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Technology in Australia 1788-1988Australian Academy of Technological Sciences and Engineering
Table of Contents

Chapter 1

I Groping In A Strange Environment: 1788-1851

II Farmers Take The Initiative: 1851-1888

III Enter Education And Science: 1888-1927

IV Agricultural Science Pays Dividends: 1927-1987

V Examples Of Research And Development 1928-1988
i Land assessment
ii Improving the environment
iii Adapting to the environment
iv Improving farm management

VI International Aspects Of Agricultural Research

VII Future Prospects

VIII Acknowledgements



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Land assessment (continued)

Between the two World Wars, assessment of the carrying capacity of pastoral lands was widely practised in an attempt to prevent serious environmental deterioration and to ensure a reasonable standard of living for leaseholders. In New South Wales, the Western Lands Commission, which was established in 1900, following the disastrous period of drought and rabbit infestation in the western part of the State during the 1890s, was given responsibility for assessing the land resources of each pastoral lease. The adoption of the 'home maintenance unit', i.e. the minimum area of land required to support a family, allowed a more or less sensible sub-division to accommodate soldier settlers and others. This approach was at the time highly innovative and the techniques for measuring carrying capacity were still largely rule of thumb. They were certainly inadequate for determining agricultural capability in what had been grazing country but was destined to be subdivided and opened up for soldier settlement. The totally unfounded optimism which prevailed in many areas of soldier settlement in New South Wales and Victoria resulted in the tragic failure of many of these settlers during the 1930s.

The late 1940s and early 1950s saw a number of developments in soils assessment in Australia, both in terms of soil survey and chemical analysis. A particularly attractive method of land system survey was proposed by Dr. C. S. Christian and developed by him and his CSIRO colleague Dr. A. Stewart. This method involved the then revolutionary concept of using air photographs as an analogue model of the land resource to identify broad scale recurring patterns of land units, and then determining their characteristics by stereoscopic examination and field traverse sampling. Although this approach was distinctly Australian and was developed especially for the rapid inventory of northern Australia, more or less similar approaches were developed independently in Canada and in the United Kingdom at about the same time. Christian's method was subsequently used widely throughout northern Australia and later in Papua-New Guinea and was adapted in various ways for the survey of land resources by agencies in all Australian States.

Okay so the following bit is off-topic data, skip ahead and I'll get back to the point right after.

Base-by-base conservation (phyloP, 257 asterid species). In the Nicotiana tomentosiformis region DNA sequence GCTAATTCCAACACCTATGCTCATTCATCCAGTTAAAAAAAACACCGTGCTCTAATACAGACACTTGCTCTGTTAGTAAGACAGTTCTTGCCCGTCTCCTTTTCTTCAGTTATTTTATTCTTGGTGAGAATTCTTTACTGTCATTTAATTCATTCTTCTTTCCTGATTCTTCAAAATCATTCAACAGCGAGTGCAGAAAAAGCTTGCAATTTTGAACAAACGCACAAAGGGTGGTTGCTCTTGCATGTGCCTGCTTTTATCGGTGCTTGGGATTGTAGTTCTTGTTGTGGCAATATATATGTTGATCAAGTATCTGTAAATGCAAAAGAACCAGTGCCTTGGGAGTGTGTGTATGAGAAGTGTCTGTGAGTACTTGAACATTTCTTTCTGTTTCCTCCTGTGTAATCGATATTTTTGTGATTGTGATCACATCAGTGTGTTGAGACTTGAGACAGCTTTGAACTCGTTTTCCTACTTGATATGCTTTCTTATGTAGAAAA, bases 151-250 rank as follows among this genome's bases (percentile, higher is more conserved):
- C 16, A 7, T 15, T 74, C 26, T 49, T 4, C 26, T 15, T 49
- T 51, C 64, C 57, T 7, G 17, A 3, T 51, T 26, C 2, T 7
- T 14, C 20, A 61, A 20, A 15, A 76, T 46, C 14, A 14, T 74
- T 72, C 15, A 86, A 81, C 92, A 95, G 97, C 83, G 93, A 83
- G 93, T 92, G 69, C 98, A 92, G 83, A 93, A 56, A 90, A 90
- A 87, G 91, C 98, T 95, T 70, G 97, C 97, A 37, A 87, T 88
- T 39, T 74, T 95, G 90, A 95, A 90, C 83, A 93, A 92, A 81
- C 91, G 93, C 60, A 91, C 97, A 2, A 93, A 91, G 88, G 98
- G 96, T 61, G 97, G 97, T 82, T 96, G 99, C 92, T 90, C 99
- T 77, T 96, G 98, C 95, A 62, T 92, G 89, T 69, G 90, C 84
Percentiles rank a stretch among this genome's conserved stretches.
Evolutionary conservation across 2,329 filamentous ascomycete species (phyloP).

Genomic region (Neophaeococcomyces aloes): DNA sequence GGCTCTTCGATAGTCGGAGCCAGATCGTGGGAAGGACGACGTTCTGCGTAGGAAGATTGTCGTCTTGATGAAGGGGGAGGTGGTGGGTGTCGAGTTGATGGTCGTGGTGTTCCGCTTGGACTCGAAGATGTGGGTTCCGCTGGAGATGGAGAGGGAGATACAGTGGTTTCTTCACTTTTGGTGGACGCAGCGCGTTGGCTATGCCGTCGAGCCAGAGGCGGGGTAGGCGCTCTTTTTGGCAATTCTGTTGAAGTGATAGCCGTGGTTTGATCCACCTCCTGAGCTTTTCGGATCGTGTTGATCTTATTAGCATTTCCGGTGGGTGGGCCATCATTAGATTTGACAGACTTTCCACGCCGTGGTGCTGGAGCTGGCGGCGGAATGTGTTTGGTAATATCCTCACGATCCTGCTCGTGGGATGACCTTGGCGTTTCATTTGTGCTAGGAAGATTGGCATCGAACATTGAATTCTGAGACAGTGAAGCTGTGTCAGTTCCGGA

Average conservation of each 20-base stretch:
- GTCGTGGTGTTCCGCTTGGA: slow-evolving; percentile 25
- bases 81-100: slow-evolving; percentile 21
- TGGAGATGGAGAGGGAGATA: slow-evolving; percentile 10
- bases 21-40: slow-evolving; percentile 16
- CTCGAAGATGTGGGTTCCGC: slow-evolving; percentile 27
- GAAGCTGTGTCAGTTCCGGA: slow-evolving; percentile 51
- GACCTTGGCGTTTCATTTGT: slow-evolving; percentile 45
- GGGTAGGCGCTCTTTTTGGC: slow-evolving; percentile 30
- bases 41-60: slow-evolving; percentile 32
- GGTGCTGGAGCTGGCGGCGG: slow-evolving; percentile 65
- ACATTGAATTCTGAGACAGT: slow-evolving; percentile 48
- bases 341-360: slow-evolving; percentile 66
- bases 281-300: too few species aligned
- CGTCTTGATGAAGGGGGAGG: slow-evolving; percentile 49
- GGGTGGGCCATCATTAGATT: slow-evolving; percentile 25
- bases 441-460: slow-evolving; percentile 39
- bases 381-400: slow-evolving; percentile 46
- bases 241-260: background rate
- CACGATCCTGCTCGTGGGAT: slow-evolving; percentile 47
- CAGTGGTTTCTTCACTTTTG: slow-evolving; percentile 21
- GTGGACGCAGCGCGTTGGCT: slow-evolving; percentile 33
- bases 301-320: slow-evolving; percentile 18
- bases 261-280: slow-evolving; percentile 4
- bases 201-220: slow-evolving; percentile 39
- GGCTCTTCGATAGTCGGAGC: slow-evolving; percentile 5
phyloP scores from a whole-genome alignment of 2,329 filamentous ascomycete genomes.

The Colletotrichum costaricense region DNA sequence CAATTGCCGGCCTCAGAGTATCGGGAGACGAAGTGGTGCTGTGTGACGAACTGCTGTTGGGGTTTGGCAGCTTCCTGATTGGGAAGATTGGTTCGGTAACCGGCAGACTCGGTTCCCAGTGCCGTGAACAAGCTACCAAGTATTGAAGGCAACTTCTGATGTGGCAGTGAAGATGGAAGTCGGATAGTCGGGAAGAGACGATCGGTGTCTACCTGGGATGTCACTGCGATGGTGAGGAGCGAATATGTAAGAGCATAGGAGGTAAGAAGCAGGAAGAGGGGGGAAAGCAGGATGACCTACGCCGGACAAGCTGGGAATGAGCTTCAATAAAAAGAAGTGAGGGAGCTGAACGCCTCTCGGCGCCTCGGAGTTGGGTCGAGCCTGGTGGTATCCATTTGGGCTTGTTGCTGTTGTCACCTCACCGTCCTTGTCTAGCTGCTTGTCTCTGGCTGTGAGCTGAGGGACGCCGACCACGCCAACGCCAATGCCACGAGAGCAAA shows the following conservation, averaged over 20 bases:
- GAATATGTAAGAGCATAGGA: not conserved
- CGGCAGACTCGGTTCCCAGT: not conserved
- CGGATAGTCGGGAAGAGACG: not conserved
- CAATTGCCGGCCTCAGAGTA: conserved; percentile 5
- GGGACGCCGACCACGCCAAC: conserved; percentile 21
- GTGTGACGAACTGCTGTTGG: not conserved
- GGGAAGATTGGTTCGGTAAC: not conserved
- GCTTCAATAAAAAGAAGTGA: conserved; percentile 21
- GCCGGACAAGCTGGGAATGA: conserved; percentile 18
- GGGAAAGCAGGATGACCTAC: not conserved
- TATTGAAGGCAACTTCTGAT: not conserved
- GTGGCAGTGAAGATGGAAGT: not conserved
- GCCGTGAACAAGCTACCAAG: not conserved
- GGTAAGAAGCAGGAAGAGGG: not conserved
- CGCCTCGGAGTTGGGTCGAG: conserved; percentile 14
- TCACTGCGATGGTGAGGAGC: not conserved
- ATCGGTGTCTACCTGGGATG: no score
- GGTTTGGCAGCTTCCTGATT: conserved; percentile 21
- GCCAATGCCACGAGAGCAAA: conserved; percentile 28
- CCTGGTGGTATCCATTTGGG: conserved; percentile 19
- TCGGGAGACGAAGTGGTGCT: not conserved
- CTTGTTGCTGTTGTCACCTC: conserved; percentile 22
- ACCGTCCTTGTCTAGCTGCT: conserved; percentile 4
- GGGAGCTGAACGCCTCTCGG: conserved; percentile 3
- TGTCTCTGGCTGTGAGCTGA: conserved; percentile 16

During the 1950s and 1960s many advances were made in the techniques of assessing climates and soil moistures, of classifying soils, and of chemical analysis. These all resulted in improved methods of estimating the agricultural potentials and limitations of land, but the greatest impact on land assessment came with the advent of the digital computer. This made possible a variety of improvements ranging from the development of geographical information systems capable of storing, manipulating and displaying land data quickly and efficiently, to numeric taxonomic and modelling procedures and the processing of land resources satellite data.

The lands system approach to land assessment and its several variants has continued to be used throughout Australia to the present. There have been many changes, however, in the emphasis placed on individual components of the landscape, on methods and the precision of measuring and classifying these components, and above all on the technology for providing the overview image used for pattern recognition. The most significant contribution of remote sensing to land assessment has been the advent of the ERTS/Landsat group of satellites with their synoptic representation of the earth's surface, which were developed by the USA and provided by them to all countries wanting to use them.

Organisations in Australian Science at Work - Western Lands Commission, N.S.W.

People in Bright Sparcs - Christian, Dr C. S.; Stewart, Dr A.

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© 1988 Print Edition pages 30 - 31, Online Edition 2000
Published by Australian Science and Technology Heritage Centre, using the Web Academic Resource Publisher